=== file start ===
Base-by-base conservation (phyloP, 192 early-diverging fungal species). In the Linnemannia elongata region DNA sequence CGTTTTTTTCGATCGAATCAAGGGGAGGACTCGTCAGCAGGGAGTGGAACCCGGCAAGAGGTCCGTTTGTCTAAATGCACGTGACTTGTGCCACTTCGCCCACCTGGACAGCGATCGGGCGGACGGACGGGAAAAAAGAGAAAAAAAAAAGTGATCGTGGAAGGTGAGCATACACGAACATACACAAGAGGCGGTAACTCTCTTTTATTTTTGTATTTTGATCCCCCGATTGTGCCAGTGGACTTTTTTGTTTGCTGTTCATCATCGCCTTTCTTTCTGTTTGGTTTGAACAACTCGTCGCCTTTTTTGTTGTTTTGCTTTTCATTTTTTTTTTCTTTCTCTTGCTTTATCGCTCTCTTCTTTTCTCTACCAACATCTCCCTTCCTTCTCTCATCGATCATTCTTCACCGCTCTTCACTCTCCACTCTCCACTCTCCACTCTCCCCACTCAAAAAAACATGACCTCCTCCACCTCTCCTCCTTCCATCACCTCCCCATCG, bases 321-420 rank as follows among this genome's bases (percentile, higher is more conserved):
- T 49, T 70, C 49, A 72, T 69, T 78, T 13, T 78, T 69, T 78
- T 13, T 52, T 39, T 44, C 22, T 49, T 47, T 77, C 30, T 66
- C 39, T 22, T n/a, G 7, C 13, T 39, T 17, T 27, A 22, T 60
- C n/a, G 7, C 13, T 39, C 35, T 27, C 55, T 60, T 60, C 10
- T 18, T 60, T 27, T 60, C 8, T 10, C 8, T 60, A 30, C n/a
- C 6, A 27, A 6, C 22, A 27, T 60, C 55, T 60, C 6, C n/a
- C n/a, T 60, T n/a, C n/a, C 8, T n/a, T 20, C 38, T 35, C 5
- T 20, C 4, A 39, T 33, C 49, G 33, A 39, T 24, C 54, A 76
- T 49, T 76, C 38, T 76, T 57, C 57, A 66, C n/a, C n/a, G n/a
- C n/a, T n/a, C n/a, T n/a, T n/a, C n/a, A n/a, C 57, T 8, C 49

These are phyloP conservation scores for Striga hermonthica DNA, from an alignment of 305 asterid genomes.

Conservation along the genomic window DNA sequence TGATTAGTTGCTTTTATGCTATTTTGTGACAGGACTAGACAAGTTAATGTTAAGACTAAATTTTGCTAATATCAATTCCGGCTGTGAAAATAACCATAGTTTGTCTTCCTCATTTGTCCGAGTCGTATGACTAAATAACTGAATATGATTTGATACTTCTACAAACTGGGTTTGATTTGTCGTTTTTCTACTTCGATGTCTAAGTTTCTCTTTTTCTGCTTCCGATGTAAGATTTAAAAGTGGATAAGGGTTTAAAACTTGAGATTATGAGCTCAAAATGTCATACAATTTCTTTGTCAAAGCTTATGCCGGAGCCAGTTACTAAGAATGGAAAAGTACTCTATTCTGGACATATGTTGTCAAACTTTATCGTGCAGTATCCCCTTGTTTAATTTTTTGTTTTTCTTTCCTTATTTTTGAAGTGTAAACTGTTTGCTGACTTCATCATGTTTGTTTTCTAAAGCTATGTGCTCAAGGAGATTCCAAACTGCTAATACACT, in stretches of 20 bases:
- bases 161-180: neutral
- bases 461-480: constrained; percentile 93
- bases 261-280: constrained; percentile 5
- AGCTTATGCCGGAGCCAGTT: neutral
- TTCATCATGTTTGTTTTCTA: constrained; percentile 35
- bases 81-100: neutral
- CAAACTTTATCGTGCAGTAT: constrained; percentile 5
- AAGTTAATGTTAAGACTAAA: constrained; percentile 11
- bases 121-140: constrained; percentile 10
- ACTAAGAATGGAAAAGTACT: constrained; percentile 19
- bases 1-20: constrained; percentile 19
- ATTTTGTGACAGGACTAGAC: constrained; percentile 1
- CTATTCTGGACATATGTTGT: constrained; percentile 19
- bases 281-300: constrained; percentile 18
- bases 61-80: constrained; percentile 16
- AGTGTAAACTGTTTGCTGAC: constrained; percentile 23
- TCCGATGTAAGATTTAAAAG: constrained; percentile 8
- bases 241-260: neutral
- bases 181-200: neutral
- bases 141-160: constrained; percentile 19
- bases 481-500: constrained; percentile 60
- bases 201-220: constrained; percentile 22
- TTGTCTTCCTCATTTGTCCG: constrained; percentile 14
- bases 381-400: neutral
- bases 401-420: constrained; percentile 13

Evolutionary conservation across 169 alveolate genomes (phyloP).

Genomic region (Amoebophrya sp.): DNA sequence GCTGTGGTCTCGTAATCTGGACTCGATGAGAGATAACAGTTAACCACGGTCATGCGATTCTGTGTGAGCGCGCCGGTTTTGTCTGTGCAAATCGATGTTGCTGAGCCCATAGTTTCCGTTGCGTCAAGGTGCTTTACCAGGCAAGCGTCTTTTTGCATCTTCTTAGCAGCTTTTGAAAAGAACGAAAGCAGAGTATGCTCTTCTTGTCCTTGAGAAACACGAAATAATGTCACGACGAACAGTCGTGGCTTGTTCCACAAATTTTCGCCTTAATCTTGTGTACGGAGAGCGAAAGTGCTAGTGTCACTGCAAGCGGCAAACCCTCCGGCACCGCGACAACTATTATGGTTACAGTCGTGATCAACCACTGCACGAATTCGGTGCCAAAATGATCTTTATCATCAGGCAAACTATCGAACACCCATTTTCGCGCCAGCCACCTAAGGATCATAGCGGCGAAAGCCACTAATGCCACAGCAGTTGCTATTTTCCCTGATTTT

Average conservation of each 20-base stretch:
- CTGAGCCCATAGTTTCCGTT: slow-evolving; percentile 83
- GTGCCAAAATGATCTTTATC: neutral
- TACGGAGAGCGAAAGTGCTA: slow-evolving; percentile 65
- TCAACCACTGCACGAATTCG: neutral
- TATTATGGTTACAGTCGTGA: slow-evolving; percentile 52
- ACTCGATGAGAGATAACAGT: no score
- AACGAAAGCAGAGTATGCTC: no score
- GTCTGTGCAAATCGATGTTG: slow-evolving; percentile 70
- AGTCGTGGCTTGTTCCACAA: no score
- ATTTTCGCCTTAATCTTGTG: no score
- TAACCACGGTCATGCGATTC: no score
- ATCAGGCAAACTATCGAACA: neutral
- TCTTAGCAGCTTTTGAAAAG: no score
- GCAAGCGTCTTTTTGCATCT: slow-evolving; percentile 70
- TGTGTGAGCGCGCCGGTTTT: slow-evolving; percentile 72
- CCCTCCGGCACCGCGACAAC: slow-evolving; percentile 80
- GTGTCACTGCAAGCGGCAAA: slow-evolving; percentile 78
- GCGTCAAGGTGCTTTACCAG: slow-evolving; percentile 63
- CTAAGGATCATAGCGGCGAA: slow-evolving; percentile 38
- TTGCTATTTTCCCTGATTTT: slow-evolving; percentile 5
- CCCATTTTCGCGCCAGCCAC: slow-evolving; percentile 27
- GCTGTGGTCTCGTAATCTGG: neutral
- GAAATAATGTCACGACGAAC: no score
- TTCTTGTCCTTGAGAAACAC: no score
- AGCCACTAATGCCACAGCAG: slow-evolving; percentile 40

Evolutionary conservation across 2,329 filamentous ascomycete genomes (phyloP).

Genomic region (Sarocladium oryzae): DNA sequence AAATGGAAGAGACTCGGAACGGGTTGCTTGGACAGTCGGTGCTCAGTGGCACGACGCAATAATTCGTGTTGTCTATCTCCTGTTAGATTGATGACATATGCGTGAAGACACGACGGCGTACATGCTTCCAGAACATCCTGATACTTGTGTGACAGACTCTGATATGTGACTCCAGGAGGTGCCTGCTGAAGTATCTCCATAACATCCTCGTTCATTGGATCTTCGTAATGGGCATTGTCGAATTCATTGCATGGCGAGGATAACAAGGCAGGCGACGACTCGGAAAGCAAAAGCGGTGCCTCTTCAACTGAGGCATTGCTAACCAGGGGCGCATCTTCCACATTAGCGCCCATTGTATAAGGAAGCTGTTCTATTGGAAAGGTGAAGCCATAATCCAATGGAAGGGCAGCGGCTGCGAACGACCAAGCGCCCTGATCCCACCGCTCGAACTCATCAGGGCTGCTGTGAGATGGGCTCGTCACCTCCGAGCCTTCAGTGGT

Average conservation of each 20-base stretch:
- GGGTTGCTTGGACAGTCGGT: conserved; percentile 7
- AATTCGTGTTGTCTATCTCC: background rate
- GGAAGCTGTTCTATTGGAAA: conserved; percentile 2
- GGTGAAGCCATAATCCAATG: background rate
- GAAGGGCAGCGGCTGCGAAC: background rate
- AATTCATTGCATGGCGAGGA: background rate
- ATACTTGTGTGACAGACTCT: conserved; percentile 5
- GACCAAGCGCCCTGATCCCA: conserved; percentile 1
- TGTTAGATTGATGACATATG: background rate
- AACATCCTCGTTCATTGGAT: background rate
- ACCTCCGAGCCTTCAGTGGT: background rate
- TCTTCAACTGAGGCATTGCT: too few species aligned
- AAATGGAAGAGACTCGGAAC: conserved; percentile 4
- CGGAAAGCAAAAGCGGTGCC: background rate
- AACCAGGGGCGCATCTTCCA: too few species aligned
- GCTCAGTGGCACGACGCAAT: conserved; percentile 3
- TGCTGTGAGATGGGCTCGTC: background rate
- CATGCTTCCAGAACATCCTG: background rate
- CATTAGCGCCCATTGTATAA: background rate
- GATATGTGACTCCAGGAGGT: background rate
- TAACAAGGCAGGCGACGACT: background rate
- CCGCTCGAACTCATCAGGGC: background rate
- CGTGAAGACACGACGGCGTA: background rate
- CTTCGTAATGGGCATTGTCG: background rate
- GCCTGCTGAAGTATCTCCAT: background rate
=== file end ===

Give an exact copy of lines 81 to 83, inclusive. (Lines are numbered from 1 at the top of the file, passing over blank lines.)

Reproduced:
- TCTTCAACTGAGGCATTGCT: too few species aligned
- AAATGGAAGAGACTCGGAAC: conserved; percentile 4
- CGGAAAGCAAAAGCGGTGCC: background rate